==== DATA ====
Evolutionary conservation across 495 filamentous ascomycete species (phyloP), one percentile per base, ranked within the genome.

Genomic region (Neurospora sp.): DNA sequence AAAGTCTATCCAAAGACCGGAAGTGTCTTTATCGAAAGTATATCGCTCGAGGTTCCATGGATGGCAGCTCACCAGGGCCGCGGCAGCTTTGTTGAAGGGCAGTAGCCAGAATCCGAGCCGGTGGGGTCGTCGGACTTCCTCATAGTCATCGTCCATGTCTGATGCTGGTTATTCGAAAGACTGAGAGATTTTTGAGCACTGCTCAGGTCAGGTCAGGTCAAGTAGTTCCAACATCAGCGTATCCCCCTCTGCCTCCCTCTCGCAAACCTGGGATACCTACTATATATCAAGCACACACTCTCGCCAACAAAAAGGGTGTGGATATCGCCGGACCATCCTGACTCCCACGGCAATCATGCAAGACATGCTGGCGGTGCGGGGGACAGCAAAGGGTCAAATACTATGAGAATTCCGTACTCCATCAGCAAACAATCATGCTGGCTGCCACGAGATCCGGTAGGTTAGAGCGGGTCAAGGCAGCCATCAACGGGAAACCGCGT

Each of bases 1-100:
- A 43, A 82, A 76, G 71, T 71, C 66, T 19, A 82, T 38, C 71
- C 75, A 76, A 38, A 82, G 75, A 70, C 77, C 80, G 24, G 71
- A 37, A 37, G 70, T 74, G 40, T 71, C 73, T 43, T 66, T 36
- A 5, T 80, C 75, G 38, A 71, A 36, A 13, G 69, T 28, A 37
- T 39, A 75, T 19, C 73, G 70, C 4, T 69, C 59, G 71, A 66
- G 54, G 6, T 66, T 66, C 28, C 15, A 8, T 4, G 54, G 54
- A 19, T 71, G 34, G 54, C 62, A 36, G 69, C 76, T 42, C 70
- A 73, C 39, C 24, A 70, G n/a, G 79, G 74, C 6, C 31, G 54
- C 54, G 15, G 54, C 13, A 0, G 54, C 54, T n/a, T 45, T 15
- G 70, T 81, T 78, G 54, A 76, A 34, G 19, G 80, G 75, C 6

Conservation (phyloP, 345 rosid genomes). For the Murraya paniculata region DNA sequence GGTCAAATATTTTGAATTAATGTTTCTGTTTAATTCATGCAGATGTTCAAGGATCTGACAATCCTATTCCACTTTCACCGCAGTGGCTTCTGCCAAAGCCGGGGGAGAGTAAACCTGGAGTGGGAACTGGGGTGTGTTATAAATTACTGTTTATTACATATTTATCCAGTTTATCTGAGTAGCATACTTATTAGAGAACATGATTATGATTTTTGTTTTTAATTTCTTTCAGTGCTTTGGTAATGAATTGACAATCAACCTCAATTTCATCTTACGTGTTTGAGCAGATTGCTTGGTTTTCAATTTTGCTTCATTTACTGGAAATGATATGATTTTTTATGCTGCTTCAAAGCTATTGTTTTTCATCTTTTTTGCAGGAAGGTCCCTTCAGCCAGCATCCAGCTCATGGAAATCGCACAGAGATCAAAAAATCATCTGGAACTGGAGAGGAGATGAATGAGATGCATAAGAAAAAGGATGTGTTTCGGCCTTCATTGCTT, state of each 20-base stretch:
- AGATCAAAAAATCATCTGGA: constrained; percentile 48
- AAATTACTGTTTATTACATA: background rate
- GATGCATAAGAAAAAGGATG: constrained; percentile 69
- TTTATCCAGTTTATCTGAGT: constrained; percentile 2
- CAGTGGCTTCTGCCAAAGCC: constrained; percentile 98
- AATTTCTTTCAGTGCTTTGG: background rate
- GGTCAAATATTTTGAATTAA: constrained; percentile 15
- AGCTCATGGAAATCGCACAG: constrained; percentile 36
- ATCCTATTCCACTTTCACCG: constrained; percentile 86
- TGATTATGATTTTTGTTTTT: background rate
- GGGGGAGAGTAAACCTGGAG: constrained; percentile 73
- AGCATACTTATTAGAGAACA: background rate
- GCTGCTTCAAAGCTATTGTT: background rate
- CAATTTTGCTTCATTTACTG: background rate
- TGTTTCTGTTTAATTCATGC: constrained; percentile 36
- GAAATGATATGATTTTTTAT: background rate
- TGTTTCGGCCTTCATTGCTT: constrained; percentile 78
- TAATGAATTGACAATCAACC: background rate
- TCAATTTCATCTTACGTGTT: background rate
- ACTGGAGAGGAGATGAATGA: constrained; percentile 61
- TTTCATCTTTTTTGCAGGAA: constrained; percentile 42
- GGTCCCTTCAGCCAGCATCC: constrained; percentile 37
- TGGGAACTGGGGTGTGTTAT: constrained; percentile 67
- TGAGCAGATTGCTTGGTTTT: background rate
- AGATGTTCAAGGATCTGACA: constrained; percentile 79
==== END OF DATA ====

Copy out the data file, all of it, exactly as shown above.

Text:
Evolutionary conservation across 495 filamentous ascomycete species (phyloP), one percentile per base, ranked within the genome.

Genomic region (Neurospora sp.): DNA sequence AAAGTCTATCCAAAGACCGGAAGTGTCTTTATCGAAAGTATATCGCTCGAGGTTCCATGGATGGCAGCTCACCAGGGCCGCGGCAGCTTTGTTGAAGGGCAGTAGCCAGAATCCGAGCCGGTGGGGTCGTCGGACTTCCTCATAGTCATCGTCCATGTCTGATGCTGGTTATTCGAAAGACTGAGAGATTTTTGAGCACTGCTCAGGTCAGGTCAGGTCAAGTAGTTCCAACATCAGCGTATCCCCCTCTGCCTCCCTCTCGCAAACCTGGGATACCTACTATATATCAAGCACACACTCTCGCCAACAAAAAGGGTGTGGATATCGCCGGACCATCCTGACTCCCACGGCAATCATGCAAGACATGCTGGCGGTGCGGGGGACAGCAAAGGGTCAAATACTATGAGAATTCCGTACTCCATCAGCAAACAATCATGCTGGCTGCCACGAGATCCGGTAGGTTAGAGCGGGTCAAGGCAGCCATCAACGGGAAACCGCGT

Each of bases 1-100:
- A 43, A 82, A 76, G 71, T 71, C 66, T 19, A 82, T 38, C 71
- C 75, A 76, A 38, A 82, G 75, A 70, C 77, C 80, G 24, G 71
- A 37, A 37, G 70, T 74, G 40, T 71, C 73, T 43, T 66, T 36
- A 5, T 80, C 75, G 38, A 71, A 36, A 13, G 69, T 28, A 37
- T 39, A 75, T 19, C 73, G 70, C 4, T 69, C 59, G 71, A 66
- G 54, G 6, T 66, T 66, C 28, C 15, A 8, T 4, G 54, G 54
- A 19, T 71, G 34, G 54, C 62, A 36, G 69, C 76, T 42, C 70
- A 73, C 39, C 24, A 70, G n/a, G 79, G 74, C 6, C 31, G 54
- C 54, G 15, G 54, C 13, A 0, G 54, C 54, T n/a, T 45, T 15
- G 70, T 81, T 78, G 54, A 76, A 34, G 19, G 80, G 75, C 6

Conservation (phyloP, 345 rosid genomes). For the Murraya paniculata region DNA sequence GGTCAAATATTTTGAATTAATGTTTCTGTTTAATTCATGCAGATGTTCAAGGATCTGACAATCCTATTCCACTTTCACCGCAGTGGCTTCTGCCAAAGCCGGGGGAGAGTAAACCTGGAGTGGGAACTGGGGTGTGTTATAAATTACTGTTTATTACATATTTATCCAGTTTATCTGAGTAGCATACTTATTAGAGAACATGATTATGATTTTTGTTTTTAATTTCTTTCAGTGCTTTGGTAATGAATTGACAATCAACCTCAATTTCATCTTACGTGTTTGAGCAGATTGCTTGGTTTTCAATTTTGCTTCATTTACTGGAAATGATATGATTTTTTATGCTGCTTCAAAGCTATTGTTTTTCATCTTTTTTGCAGGAAGGTCCCTTCAGCCAGCATCCAGCTCATGGAAATCGCACAGAGATCAAAAAATCATCTGGAACTGGAGAGGAGATGAATGAGATGCATAAGAAAAAGGATGTGTTTCGGCCTTCATTGCTT, state of each 20-base stretch:
- AGATCAAAAAATCATCTGGA: constrained; percentile 48
- AAATTACTGTTTATTACATA: background rate
- GATGCATAAGAAAAAGGATG: constrained; percentile 69
- TTTATCCAGTTTATCTGAGT: constrained; percentile 2
- CAGTGGCTTCTGCCAAAGCC: constrained; percentile 98
- AATTTCTTTCAGTGCTTTGG: background rate
- GGTCAAATATTTTGAATTAA: constrained; percentile 15
- AGCTCATGGAAATCGCACAG: constrained; percentile 36
- ATCCTATTCCACTTTCACCG: constrained; percentile 86
- TGATTATGATTTTTGTTTTT: background rate
- GGGGGAGAGTAAACCTGGAG: constrained; percentile 73
- AGCATACTTATTAGAGAACA: background rate
- GCTGCTTCAAAGCTATTGTT: background rate
- CAATTTTGCTTCATTTACTG: background rate
- TGTTTCTGTTTAATTCATGC: constrained; percentile 36
- GAAATGATATGATTTTTTAT: background rate
- TGTTTCGGCCTTCATTGCTT: constrained; percentile 78
- TAATGAATTGACAATCAACC: background rate
- TCAATTTCATCTTACGTGTT: background rate
- ACTGGAGAGGAGATGAATGA: constrained; percentile 61
- TTTCATCTTTTTTGCAGGAA: constrained; percentile 42
- GGTCCCTTCAGCCAGCATCC: constrained; percentile 37
- TGGGAACTGGGGTGTGTTAT: constrained; percentile 67
- TGAGCAGATTGCTTGGTTTT: background rate
- AGATGTTCAAGGATCTGACA: constrained; percentile 79